Low light, with no tripod?


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May 19, 2012
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Hi, I am in a pre college program, and tomorrow, I have an assignment of taking pictures in this museum with very low light. Now since I will be going with a class, and constantly moving, and id prefer to stay away from the tripod. I defiantly do not like the look that a on-board flash gives. Im working with a Cannon Rebel T3i, with no external flash. ONLY HANDHELD, so slow shutter speed is out of the question. I will also be shooting in FULL manual mode. I need these images to be as sharp as close as I can possibly get with just my camera. My ISO is set at 100... I feel if i turn it way up, the noise will be very visible, and if i turn it down to low, it will be too dark. Any possible suggestions? Thanks guys!
^ This. If you can't, push the ISO or go slow - you'll have to decide which risk is better - noise or blur.
^ This. If you can't, push the ISO or go slow - you'll have to decide which risk is better - noise or blur.

I'd choose noise. At lease I got a chance to deal with it in post.

Blurry pix are destined for the Recycle Bin.
I can't see a reason to keep the ISO at 100, bump it and use NR in post production. Use a large aperture.

Technique is a huge factor. See the video.
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Thank you guys so much!. I think your right, Noise is the way to go, I was just hoping i could keep both from happening. haha. Maybe there will be really bright lights.
I agree bump up the iso and open the aperture and if worse come to worse go into the gift shop buy some post cards and go out side and take a picture of them :)
I'd probably keep the ISO around 800 and shoot wide open, then adjust the shutter speed to achieve correct exposure. This should be fine for a low lit museum. If that doesn't cut it jack ISO up to 1600 even and then do some post processing to remove noise.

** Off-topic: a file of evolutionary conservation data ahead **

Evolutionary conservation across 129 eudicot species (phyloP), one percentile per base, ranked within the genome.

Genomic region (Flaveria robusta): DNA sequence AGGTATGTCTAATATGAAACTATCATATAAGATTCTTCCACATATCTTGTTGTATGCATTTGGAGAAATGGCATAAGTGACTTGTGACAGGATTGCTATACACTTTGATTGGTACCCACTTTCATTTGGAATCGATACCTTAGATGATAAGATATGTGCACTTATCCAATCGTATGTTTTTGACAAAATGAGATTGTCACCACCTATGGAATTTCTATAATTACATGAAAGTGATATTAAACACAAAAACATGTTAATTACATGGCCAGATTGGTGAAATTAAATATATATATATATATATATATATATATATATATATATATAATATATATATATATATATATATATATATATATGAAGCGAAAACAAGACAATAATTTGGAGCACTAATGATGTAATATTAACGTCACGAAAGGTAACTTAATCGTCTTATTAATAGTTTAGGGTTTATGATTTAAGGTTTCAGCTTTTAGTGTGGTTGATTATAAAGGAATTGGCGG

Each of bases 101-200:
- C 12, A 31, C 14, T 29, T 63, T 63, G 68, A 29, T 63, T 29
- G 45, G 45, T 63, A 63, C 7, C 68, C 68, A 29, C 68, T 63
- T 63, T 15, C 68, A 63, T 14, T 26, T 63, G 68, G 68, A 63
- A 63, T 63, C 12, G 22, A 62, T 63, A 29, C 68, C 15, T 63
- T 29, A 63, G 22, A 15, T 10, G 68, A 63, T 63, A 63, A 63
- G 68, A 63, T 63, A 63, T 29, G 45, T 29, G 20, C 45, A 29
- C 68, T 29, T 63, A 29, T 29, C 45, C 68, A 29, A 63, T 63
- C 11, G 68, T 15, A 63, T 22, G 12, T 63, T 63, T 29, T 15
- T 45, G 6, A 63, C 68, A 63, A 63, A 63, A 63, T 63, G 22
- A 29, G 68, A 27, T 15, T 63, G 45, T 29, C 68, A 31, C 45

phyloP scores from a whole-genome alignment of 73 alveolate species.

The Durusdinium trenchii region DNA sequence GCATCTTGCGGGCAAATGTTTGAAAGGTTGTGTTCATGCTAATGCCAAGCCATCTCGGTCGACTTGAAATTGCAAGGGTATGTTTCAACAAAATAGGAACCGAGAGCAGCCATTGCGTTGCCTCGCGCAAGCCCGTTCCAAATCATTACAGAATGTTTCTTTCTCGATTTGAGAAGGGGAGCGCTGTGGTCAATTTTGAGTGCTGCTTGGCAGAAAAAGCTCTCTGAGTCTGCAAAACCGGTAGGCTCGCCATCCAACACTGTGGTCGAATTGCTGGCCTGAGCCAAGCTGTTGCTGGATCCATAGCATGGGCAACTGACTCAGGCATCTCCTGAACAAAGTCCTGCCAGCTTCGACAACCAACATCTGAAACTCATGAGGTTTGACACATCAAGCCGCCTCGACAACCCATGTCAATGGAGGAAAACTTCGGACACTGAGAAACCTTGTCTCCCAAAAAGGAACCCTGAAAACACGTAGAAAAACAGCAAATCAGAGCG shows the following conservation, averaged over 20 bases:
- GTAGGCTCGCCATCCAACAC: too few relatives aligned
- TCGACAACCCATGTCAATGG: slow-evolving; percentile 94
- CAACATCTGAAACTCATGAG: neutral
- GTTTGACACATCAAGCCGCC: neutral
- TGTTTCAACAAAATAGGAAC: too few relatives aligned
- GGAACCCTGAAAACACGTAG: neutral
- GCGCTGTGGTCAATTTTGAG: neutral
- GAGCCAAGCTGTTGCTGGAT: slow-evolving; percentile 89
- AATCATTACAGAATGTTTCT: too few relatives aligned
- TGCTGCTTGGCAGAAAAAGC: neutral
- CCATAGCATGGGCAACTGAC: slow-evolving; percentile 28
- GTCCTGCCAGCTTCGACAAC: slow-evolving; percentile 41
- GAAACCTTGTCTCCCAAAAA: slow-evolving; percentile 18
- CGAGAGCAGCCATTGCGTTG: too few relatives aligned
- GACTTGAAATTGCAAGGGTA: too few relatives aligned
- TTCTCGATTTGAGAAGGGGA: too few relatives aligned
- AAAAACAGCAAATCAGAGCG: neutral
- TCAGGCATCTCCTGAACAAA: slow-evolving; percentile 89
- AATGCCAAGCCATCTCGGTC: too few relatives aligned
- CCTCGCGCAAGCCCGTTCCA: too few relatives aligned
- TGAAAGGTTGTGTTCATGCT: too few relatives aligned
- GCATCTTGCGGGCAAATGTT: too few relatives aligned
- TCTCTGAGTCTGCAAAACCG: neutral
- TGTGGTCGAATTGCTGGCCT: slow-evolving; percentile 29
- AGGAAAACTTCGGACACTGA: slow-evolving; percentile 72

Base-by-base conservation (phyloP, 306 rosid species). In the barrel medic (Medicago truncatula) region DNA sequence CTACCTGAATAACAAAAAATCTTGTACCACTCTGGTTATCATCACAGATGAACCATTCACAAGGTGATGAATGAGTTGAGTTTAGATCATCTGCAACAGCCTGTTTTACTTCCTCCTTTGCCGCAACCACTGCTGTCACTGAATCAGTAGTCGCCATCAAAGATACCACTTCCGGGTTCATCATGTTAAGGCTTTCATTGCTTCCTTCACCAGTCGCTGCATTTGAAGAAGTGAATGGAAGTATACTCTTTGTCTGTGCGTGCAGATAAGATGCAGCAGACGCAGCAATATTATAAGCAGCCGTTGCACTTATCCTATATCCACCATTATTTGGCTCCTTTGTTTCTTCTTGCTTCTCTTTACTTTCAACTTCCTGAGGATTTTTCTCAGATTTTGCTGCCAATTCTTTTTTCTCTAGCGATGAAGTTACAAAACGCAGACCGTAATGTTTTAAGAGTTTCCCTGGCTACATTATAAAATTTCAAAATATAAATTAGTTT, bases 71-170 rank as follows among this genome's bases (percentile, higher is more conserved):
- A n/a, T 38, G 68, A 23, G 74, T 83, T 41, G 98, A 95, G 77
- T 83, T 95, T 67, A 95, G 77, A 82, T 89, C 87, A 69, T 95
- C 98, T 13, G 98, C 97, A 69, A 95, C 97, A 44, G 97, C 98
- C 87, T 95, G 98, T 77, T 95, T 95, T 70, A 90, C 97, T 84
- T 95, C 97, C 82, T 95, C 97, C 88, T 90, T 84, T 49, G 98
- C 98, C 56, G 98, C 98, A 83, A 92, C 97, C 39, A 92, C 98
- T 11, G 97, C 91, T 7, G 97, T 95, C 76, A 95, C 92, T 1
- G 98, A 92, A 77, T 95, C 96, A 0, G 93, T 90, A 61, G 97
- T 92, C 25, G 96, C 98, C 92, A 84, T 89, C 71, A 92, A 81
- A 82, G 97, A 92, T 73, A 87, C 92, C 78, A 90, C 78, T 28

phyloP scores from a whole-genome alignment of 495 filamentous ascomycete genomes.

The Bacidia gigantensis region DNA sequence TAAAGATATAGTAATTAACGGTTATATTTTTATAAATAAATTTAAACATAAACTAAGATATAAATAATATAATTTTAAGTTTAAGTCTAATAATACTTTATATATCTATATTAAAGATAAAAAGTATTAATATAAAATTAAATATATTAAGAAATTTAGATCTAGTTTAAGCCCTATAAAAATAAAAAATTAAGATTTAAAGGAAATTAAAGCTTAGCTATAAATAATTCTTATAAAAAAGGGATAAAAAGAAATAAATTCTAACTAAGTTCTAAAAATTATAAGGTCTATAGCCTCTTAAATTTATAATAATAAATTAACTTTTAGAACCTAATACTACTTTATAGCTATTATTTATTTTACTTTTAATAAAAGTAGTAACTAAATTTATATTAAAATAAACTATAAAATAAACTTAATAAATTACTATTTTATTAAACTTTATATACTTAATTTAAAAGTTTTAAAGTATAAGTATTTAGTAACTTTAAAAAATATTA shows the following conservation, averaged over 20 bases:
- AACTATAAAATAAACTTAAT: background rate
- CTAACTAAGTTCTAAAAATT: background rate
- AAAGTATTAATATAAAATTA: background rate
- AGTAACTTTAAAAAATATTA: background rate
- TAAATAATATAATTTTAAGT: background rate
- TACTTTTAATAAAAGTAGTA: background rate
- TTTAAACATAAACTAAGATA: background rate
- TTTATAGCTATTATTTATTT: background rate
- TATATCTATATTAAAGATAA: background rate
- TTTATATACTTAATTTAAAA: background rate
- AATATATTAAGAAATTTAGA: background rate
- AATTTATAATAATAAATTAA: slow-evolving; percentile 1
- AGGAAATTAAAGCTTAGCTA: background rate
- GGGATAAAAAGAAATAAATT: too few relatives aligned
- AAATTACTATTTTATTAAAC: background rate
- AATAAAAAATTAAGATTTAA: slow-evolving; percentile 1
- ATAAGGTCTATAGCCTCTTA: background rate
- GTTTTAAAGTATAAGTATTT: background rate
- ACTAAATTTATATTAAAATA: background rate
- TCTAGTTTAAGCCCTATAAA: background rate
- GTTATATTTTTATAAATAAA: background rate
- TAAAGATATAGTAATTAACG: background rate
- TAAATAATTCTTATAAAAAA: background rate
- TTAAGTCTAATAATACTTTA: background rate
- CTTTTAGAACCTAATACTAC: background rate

What are you shooting in a museum? Going wide open might give you too narrow of a DOF.

My suggestion would be to shoot in Shutter priority mode and set it to 1/60. Then let your camera decide the ISO and fstop.
Many museums don't allow flash or tripod. Use high ISO.. that is what it is for. If you HAVE to use full manual, than set a fairly large aperture (but preferably not WIDE open - you didn't mention what lenses you have), shutter around 1/60 assuming 35 or 50mm primes... and meter the subjects... raising ISO until you get a good meter reading. noise reduction software can work wonders...
Wes, you didn't happen to mention what lens options you have, but some lenses are MUCH better about collecting available light.

For example... the 50mm f/1.4 can collect SIXTEEN TIMES more light than a variable 18-55mm f/3.5-5.6 kit lens when the kit lens is also at a 50mm focal length. The downside is, as the focal ratio gets lower, the depth of field becomes more narrow... so narrow, actually... that you will usually find you'd rather bump it up to about f/2 (or higher). But even at f/2 the lens is collecting about EIGHT TIMES more light than the kit lens.